Girl, Interrupted by Susanna Kaysen / This novel lets the reader get into Susanna’s head as she struggles through young adulthood and mental illness.  Back in the 60s, mental illness was a more taboo conversation than it is now, and Susanna struggled against the perceptions of her friends and family as well and the medical profession.  It’s important for young adults today to know that they are not alone.


Jana’s prompt this week is (as mentioned about) a Back to School freebie! While I went with a theme of teaching young adults empathy (and with these books, I’d say at a high school level) and generally wanting to expose people to different lifestyles and biological truths, a lot of other people went with lighter topics.  Make sure you swing by That Artsy Reader Girl and check out everyone’s lists!


Do you think these books are appropriate reading at a high school level?

Did you read any of these in school?

What other books would you recommend to expose young adults to consequences of racism, homophobia, and other forms of prejudice?

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18 responses to “Empathy-Building Reads For Young Adults

    • Amber

      The only one I read personally was To Kill a Mockingbird – but I think it’s really important to have these hard hitting books and just just happy ones. ?

  1. This is such an interesting take on the topic, and I have to agree with your list! I read The Bell Jar and The Handmaid’s Tale as further reading during sixth form but I really didn’t get either book at 17. I think if I had been formally taught them, I would have understood their messages sooner.

    • Amber

      I agree at that age, some instruction would definitely help. I think most these books are “banned” though, so I doubt they’d make it into a lot of schools. I do think they’d be great “humans come in all shapes and sizes” reads for any age!

  2. I totally agree about the first two! Especially The Hate U Give is (sadly enough) very relevant at the moment. The book really got me thinking about racism. I haven’t read the other books, but I am curious about Small Steps. I loved to read Holes, but didn’t know there is a sequel!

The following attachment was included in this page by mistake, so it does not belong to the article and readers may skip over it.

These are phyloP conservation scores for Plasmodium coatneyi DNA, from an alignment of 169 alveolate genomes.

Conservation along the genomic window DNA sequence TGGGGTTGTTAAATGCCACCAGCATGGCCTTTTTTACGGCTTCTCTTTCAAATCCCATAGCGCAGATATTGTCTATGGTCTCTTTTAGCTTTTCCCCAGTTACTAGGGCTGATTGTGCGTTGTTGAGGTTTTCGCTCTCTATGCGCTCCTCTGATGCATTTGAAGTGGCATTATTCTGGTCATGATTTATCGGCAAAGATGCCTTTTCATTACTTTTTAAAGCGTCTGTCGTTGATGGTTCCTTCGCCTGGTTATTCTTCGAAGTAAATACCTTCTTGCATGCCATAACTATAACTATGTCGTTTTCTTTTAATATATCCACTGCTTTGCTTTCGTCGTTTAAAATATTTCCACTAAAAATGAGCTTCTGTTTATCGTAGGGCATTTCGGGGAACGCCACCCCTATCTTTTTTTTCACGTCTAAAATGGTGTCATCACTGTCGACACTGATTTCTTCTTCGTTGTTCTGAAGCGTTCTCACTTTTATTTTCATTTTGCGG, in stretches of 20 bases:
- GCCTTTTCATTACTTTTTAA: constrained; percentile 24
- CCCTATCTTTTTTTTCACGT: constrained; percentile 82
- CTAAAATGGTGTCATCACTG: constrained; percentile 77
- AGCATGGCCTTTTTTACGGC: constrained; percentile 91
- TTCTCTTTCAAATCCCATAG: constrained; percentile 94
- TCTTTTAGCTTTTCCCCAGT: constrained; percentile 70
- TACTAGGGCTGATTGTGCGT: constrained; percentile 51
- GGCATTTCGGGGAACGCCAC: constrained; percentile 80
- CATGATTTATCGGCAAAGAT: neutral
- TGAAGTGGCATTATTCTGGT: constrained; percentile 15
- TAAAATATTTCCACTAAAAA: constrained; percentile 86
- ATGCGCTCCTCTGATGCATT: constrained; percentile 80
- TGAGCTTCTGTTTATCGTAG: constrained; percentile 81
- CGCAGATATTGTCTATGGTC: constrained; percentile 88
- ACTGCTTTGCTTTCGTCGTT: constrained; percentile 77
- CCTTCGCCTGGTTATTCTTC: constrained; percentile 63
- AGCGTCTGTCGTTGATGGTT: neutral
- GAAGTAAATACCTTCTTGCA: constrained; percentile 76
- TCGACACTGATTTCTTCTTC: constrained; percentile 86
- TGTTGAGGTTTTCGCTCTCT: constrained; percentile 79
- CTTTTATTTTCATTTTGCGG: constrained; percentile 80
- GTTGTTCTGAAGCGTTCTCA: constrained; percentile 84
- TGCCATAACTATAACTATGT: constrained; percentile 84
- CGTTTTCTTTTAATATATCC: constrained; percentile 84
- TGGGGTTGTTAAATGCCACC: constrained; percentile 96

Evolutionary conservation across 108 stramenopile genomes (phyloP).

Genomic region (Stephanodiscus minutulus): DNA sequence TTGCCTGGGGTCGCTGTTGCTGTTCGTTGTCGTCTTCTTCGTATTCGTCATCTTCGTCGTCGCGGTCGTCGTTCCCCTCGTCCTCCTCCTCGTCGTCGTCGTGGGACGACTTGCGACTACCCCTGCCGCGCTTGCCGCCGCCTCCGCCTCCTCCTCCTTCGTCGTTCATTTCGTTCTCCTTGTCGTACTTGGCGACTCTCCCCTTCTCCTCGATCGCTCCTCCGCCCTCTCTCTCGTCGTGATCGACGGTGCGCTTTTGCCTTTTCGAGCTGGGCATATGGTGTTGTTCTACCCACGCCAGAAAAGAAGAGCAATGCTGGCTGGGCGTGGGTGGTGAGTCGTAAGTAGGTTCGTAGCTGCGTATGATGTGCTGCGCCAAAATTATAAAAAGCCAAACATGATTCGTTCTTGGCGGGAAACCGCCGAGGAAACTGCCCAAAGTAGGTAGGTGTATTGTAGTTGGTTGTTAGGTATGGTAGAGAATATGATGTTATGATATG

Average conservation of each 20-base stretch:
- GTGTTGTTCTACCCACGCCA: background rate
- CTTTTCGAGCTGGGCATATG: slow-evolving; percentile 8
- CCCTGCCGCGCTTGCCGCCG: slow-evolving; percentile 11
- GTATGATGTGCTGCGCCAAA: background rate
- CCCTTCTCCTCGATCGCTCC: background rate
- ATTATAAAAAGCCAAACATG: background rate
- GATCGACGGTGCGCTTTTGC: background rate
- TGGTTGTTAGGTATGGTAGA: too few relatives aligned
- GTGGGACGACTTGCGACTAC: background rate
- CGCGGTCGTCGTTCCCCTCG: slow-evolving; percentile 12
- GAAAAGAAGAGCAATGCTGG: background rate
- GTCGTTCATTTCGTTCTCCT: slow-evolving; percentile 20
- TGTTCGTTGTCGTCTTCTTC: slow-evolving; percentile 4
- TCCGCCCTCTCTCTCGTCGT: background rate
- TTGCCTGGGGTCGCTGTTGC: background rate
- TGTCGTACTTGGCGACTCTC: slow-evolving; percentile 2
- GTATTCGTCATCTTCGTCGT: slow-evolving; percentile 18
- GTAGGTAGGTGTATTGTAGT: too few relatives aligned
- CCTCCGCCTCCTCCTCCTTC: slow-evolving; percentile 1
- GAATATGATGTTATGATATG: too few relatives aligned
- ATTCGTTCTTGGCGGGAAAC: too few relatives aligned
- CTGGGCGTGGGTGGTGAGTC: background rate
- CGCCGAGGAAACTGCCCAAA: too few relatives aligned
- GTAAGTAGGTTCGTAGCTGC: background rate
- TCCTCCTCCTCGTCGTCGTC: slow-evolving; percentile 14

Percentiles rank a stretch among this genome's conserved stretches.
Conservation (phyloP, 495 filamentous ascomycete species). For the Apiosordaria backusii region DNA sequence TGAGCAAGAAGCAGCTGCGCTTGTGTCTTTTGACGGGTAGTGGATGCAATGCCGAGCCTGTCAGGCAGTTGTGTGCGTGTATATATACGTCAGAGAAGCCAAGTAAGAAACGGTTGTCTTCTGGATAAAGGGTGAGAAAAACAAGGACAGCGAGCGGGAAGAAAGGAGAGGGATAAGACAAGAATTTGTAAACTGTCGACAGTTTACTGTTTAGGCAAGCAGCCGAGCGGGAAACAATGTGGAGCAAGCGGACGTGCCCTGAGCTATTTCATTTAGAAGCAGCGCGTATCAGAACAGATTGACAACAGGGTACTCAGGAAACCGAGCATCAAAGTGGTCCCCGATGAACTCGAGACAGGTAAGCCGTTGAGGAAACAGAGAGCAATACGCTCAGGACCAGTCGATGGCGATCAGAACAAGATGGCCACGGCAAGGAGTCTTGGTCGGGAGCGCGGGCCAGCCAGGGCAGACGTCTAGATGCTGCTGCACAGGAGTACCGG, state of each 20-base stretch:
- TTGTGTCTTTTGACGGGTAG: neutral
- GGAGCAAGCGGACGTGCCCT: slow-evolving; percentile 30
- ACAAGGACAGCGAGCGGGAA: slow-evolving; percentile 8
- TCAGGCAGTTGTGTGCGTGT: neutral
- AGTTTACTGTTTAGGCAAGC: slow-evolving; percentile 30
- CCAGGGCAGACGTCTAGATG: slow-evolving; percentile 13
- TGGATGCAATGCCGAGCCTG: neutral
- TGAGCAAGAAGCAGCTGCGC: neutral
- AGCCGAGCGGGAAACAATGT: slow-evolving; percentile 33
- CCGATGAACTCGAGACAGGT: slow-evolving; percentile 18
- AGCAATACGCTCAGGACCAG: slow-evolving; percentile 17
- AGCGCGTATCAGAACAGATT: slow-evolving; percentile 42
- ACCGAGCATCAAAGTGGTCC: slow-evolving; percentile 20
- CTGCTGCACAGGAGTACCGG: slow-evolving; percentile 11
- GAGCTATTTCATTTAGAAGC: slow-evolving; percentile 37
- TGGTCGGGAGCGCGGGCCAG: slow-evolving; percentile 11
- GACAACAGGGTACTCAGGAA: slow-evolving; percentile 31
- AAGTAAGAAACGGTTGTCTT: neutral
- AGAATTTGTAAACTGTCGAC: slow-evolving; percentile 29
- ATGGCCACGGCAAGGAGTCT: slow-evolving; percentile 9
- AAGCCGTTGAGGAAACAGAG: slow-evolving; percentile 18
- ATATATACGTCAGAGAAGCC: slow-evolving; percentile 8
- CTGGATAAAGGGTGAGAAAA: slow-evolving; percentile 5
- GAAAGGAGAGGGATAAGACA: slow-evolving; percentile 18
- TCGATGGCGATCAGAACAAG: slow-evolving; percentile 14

• Amber

      Small Steps is Armpit’s story, and talks a bit about racism and prejudice around differently abled people. It was really good!

      I feel sooooo strongly that THUG needs to be taught now.

  3. I agree, there are so many books that can help kids see other perspectives, but yeah good luck getting schools to accept a lot of those I suppose. Anyway great list. The Hate You Give especially seems relevant and would be so helpful I would think!

    • Amber

      If I had to pick only one, THUG is the one I think is most relevant to teach in schools right now. It has a lot of teach us, I think. ?

    • Amber

      So glad you agree!!! I actually feel really strongly about THUG, and as a YA it’s very accessible to high-school students. ?

    • Amber

      I do think it’s good to tread carefully with a book that will have trigger warnings for you. ?

      I haven’t heard of Extremely Loud and Incredibly Close! I’ll add it to my TBR!

    • Amber

      I wish they would be too… but they’re all so controversial, so half of them probably aren’t even in school libraries. ☹️ It’s a shame…

    • Amber

      I’m so glad you agree! I think it’s important to show young adults the different shapes of the world rather than worry about offending certain parents… but it’s all politics and I guess quite complicated. Hopefully at least a few of these will end up in curriculums someday!